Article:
By Byrne Harrison
Name: Croft Vaughn
Play: Stinky Flowers and the Bad Banana
CROFT VAUGHN (Playwright) is a Company Member of Wasted Theatre Education, (WTE) which specializes in bringing new shows to International and National Fringe Festivals. WTE recently created the Multi-Media Dance- Theatre Play, SportSexDeathPorn, which premiered at the Montreal Fringe Festival. He Co-Produced and starred in Nicky Silver’s The Altruists, in the European Premiere at the Edinburgh Fringe Festival in 2005, to 4 and 5 star reviews. Other original works include Shepherd a classical hero myth and gay love story, Glauce or Without Fear From the Abyss, a dance theater piece inspired by the Medea myth and the Chernobyl disaster, and Flight Light, a dance meditation on the paradox of a kite’s string. He wrote and directed They Want Us Dead, We Can’t Stay Here! which saw a sold out performance in the Hot! Festival at Dixon Place. His performance venues range from P.S.122, The Duplex Cabaret, and 59 E. 59 Theaters, to Dance Space Center, Dixon Place, Blue Heron Arts Center, Galapagos, and throughout the U.S. He toured with WTE Theatre to Edinburgh’s Fringe Festival in 2003. He performed at P.S 122 in Twas the Night Before the Twelve Days of a Nutcracker Christmas Carol, directed by Ken Nintzel. Newsday.com singled him out as “gloomy perfection” for his role of Fritz/Ignorance. Croft is on the Advisory Board for Skybetter and Associates, the contemporary dance company helmed by Sydney Skybetter. He has worked with downtown performance artists Ken Nintzel, David Neuman, Stacey Dawson, Penny Arcade, Synaesthetic Theatre, the T.E.A.M, and Jonathan Adam Ross. Croft was the Assistant Director for the Snoopy! Benefit Concert at Symphony Space starring Broadway’s Sutton Foster. Croft earned his first off-Broadway credit as Assistant Director for Joy, at the Actor’s Playhouse, with Ben Rimalower Directing. Other Assistant Director credits include the Unity Concert for Cover the Uninsured Week, BroadwayWorld.com’s Benefit Concert for Broadway Cares, Equity Fights Aids, and numerous staged readings at Manhattan Theater Club, Second Stage, and others. Croft studied Clowning with Giovanni Fusetti, Chris Bayes, and Orlando Pabatoy, Commedia with The Flying Machine, and Street Theater with Steve Wangh. He enjoyed a four-month performance- internship with Big Dance Theatre, where he assisted in the creation of Plan-B, and performed the work in progress at Jacob’s Pillow. He is a proud member of The Manhattan Prairie Dogs, NYC’s Premier LGBT Country-Western Dance Performance Troupe for 2 years running. He has performed with them across the US. Croft is a graduate of NYU’s Experimental Theatre Wing at Tisch School of the Arts.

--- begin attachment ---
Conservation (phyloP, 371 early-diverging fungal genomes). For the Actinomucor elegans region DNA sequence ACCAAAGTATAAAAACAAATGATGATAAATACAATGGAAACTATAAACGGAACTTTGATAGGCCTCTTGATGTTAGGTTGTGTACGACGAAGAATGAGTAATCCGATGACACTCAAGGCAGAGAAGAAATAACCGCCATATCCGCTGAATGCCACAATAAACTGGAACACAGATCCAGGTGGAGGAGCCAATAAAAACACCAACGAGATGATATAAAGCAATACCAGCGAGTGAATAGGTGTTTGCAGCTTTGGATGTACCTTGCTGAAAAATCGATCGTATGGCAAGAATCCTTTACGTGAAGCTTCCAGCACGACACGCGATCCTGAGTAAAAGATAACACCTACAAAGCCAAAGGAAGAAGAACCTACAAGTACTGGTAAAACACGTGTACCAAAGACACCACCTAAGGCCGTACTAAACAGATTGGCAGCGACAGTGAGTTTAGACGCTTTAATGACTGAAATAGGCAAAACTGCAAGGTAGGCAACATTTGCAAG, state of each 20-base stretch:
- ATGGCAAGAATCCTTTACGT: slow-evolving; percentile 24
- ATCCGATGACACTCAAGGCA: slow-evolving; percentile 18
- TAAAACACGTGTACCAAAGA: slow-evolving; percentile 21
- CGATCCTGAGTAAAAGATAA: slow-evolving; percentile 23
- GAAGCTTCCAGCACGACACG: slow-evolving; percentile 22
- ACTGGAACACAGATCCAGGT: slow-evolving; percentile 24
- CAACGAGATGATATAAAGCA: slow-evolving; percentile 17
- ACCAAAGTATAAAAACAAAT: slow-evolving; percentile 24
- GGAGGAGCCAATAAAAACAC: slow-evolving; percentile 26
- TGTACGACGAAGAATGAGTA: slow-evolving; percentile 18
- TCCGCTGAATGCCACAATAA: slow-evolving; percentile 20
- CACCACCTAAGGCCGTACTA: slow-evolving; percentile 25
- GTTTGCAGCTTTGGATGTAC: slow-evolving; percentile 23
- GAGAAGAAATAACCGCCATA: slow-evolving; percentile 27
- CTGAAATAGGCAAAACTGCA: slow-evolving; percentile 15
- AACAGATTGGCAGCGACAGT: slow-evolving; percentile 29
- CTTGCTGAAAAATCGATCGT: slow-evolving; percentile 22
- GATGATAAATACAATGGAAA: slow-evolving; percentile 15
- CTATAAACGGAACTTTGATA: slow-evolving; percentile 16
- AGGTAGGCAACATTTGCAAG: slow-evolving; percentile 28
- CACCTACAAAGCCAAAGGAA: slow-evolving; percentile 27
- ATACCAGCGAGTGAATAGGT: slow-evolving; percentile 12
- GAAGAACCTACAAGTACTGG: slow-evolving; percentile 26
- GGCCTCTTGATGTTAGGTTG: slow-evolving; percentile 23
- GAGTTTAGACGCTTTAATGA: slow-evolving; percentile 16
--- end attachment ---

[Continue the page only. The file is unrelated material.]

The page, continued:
Tell me a little bit about Stinky Flowers and the Bad Banana.
Three military brats discover an audience in their attic. Clearly these quiet strangers are going to eat them, so they distract the hungry savages with their grandfather’s fairy tales. They learn how to tell the truth when you have bad news, and how the first war ever was stopped by a fox. With a child’s innocence, they discover meaning in imagination and the answer to, “Are we still loved after the person who loves us is gone?”
This production grew out of an earlier one-man version that you performed at the Edinburgh and Indianapolis Fringe Festivals. How did you go about building it out for a larger cast?
The bones of the play are the original fairy tales, and the heart of the play lies in the relationship of Sinclair with his grandfather. I like casts of five so I gave Sinclair two older siblings, and two imaginary friends. Then I placed them in front of a hungry audience and made them tell these stories.